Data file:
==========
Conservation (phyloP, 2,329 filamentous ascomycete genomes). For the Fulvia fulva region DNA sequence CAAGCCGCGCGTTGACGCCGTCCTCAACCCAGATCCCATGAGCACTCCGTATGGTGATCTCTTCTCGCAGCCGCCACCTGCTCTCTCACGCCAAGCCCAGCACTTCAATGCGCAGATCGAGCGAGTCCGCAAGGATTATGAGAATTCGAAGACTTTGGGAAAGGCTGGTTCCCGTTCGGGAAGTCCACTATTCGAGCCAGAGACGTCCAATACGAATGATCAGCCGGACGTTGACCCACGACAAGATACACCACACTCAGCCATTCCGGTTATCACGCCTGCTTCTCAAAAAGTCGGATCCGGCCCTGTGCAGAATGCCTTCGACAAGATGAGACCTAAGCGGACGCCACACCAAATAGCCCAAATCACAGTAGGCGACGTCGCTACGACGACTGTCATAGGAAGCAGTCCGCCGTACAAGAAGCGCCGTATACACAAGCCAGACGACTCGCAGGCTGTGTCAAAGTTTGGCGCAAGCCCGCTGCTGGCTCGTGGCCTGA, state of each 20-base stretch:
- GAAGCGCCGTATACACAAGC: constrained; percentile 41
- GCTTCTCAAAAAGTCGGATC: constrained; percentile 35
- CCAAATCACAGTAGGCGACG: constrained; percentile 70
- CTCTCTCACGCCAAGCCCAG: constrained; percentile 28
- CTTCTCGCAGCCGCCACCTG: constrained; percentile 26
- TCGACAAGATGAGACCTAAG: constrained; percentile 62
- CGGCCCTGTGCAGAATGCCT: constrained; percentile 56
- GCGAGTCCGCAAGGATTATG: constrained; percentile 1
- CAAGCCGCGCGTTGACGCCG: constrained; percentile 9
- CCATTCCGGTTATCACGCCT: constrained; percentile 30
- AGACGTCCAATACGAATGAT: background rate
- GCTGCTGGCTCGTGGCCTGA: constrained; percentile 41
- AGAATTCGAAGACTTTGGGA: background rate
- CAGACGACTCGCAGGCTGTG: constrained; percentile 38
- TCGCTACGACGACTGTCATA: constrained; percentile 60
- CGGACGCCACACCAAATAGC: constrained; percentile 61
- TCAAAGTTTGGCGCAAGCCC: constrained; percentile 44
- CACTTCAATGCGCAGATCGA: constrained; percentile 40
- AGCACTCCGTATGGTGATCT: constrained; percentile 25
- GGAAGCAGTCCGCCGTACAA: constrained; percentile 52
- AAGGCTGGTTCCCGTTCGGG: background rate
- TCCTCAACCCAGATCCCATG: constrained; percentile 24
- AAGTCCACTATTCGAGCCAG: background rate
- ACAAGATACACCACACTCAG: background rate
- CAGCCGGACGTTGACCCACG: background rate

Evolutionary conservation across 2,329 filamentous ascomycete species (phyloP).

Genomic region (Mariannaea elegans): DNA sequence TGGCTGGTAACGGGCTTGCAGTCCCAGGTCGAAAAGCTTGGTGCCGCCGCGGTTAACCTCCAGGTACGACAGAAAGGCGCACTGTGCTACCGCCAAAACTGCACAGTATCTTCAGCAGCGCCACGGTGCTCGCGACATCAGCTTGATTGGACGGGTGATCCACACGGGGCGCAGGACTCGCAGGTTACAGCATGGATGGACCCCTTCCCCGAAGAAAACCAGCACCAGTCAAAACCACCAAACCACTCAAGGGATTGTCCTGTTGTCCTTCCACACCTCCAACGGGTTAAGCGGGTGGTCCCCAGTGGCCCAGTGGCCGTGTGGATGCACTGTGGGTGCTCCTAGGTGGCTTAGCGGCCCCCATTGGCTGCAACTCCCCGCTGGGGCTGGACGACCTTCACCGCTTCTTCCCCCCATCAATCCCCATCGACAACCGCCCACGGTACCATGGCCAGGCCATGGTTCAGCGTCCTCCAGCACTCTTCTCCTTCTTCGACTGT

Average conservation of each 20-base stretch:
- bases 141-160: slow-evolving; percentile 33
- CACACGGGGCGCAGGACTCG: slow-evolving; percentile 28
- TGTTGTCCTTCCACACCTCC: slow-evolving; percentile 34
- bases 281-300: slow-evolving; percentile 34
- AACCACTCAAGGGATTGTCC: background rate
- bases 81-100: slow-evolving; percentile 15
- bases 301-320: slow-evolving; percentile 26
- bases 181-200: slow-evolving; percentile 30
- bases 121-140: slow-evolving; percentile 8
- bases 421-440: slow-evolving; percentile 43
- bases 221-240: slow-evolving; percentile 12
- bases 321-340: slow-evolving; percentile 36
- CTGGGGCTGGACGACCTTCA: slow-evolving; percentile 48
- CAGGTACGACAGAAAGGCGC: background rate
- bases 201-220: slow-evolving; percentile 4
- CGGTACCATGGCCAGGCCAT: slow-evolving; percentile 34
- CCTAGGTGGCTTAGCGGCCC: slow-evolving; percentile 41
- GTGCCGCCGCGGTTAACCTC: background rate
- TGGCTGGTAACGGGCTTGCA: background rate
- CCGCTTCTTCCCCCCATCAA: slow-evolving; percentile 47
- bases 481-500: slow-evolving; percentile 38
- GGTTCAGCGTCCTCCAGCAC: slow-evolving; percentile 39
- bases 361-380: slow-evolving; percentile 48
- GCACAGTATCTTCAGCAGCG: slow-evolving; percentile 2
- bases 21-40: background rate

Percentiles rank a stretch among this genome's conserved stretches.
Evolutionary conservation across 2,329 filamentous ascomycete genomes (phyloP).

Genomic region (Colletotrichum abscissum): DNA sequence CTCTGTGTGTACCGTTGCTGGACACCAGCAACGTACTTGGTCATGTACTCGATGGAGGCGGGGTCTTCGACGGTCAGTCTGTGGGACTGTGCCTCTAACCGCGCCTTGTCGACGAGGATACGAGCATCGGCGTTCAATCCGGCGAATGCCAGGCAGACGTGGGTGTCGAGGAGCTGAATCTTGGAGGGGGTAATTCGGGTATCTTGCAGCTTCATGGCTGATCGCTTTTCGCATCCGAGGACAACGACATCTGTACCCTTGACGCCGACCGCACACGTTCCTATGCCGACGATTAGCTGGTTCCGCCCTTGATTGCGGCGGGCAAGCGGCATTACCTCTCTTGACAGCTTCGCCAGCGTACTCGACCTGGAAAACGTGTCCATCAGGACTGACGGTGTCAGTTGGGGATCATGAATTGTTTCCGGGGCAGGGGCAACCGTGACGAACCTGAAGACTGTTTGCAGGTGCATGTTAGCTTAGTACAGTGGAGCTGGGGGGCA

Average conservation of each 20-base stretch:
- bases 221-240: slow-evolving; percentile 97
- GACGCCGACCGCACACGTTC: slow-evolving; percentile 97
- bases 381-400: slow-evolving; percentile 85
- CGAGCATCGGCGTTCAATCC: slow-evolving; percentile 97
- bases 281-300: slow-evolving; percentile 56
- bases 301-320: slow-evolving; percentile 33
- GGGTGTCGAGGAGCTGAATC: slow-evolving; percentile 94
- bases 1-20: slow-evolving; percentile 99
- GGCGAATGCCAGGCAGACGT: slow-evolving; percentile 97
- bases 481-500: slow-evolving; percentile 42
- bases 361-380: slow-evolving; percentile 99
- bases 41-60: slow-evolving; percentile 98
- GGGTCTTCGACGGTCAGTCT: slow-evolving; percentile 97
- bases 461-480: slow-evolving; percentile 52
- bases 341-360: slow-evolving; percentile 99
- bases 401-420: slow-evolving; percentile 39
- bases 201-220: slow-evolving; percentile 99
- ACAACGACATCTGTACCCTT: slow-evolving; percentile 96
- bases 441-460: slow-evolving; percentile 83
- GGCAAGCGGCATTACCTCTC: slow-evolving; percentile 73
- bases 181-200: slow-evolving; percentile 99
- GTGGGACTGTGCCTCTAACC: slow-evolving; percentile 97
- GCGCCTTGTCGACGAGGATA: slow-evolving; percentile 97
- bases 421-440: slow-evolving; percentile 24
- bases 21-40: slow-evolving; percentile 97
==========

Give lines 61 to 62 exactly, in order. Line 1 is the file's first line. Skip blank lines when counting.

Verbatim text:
- bases 381-400: slow-evolving; percentile 85
- CGAGCATCGGCGTTCAATCC: slow-evolving; percentile 97